I've not yet stress-tested it to see if I can repro the SD card issue shown in the update video from August. Being built on a breadboard with an extra dose of stray capacitance on every single pin, I've not had luck running stable at 8MHz, but 4MHz seems to work okay.

Additionally, I have built an Arduino Nano based keyboard buffer that has fixed the keyboard issue - at least, it has for me. Even at 8MHz, KERNAL did not miss the single keystroke I was able to hit before it went haywire. We can say with certainty that the keyboard problem is entirely one of timing. Here is the 4MHz key-smashing test video I shared on Discord:

 

The Breadboard16 looks substantially less clean than it did before with numerous fixes, reworks, and outright kluges.
image.thumb.png.4dbd31982dd9dcb5de614bdcc57c1f76.png

Between the main board and the PS/2 connector in the lower right is the Arduino Nano key buffer that allows my USB to PS/2 keyboard adapter to work at 4MHz. Above and right of that, up against the multimeter, is the world's first third party X16 peripheral with two banks of 8 LEDs corresponding to $9F60 and $9F61 (assuming it is plugged it into the /IO3 select line). VERA and the SD card socket are on the left side. The unplugged component on the top half of the VERA breadboard is the DAC waiting its turn for integration testing. Resting above the two breadboards, posed just for this photo, is the assembled but not yet programmed or tested ATTiny and RTC board containing the power, reset, and NMI buttons. It will be exciting to get that working as my "reset switch" is currently the blue wire draped across the ROM (in the ZIF socket). To the upper right, the "reset switch" disappears under the YM2151 test rig waiting to get rebuilt onto the top half of the VERA breadboard.

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  • 2 weeks later...

I have another quick update for this thread on progress with the SD card issue: The short version is: I've never seen my "Breadboard16" fail to recognize an SD card as seen in the update video from last August.

VERA will usually not come out of reset if an SD card is plugged in, but this is an electrical problem between the SD card SPI lines and the FPGA configuration flash SPI. (The v4 VERA fixed this by adding a digital switch that disconnects the SD card from the SPI bus until after the CDONE signal from the FPGA.) In fact, @Frank van den Hoef's VERA design and FAT32 code has been remarkably reliable (as long as files are named using only uppercase, that's a limitation of the original CBM code though). I've asked @Michael Steil about his SD card experience as well and he also has never encountered this issue.

I livestreamed my youngest playing both FlappyX16 and Chase Vault on my Breadboard16 compatible hardware to a small audience on Discord tonight which included @ZeroByte (author of FlappyX16) and @SlithyMatt (author of Chase Vault) and we all learned a bit about the differences between the hardware and the emulator and flagged some interesting corner cases for follow up (notably that the emulator significantly overestimates the available work units for sprite rendering in the hardware).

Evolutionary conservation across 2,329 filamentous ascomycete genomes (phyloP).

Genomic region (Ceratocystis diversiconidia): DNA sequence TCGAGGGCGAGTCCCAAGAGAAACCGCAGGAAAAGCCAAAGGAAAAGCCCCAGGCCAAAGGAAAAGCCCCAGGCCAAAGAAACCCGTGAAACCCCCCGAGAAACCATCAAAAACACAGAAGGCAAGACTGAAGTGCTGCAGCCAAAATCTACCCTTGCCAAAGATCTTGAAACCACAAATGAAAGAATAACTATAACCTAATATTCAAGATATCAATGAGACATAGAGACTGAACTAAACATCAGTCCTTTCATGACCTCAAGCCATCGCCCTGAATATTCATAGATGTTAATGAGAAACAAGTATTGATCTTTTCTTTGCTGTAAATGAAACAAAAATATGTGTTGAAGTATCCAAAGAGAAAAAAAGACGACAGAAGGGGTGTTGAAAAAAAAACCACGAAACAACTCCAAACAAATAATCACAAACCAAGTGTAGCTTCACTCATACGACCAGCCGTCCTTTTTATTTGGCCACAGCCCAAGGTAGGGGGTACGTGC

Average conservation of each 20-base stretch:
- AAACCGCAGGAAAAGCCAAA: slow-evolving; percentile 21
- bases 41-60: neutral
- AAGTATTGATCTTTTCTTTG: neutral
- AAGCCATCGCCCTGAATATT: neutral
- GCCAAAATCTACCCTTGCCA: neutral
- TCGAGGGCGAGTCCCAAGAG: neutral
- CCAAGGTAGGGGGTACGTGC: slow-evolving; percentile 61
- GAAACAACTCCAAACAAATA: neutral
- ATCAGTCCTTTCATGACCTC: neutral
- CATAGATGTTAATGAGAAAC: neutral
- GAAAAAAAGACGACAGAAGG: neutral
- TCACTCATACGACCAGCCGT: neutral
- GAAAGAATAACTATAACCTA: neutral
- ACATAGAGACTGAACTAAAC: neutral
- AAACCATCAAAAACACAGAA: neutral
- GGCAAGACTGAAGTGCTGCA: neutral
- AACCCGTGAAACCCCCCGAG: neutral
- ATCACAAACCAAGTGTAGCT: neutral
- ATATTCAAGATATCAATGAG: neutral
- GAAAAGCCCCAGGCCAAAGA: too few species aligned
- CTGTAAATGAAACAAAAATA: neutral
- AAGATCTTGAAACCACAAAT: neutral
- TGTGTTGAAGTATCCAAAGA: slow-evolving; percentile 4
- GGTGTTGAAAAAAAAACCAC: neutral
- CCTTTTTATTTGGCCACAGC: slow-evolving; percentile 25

In any case, I've emailed David Murray about the details of his SD card because at this point I'm suspecting the problem is his card more than the X16 hardware or software. Hopefully it doesn't end up in his spam folder!

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On 4/26/2022 at 2:06 AM, Wavicle said:

we all learned a bit about the differences between the hardware and the emulator and flagged some interesting corner cases for follow up (notably that the emulator significantly overestimates the available work units for sprite rendering in the hardware).

I would like to add that upon further investigation, we realized that it was not a sprite work units issue, but a sprite priority issue.

Namely, the VERA code draws sprites with the opposite priority as stated in documentation and as implemented in the emulators.

Documentation/Emu behavior: Sprite 0 on top of all sprites, then sprite 1, etc.....

VERA verilog behavior: Sprite 127 is on top, then 126, etc....

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On 4/26/2022 at 12:33 PM, ZeroByte said:

I would like to add that upon further investigation, we realized that it was not a sprite work units issue, but a sprite priority issue.

Namely, the VERA code draws sprites with the opposite priority as stated in documentation and as implemented in the emulators.

Documentation/Emu behavior: Sprite 0 on top of all sprites, then sprite 1, etc.....

VERA verilog behavior: Sprite 127 is on top, then 126, etc....

Yep! Thank you clarifying that. I believe that I've fixed the Verilog causing this and sent a PR to Frank for consideration. (https://github.com/fvdhoef/vera-module/pull/11)

For all those not on Discord here are before (current VERA design) and after (VERA design w/ my sprite priority fix) photos rendered on real hardware (with hand-drawn red circled areas where sprites were hidden because the scoreboard background sprite was rendered on top of them):

image.thumb.png.cb07137dcaf30905434bb464512f9a37.png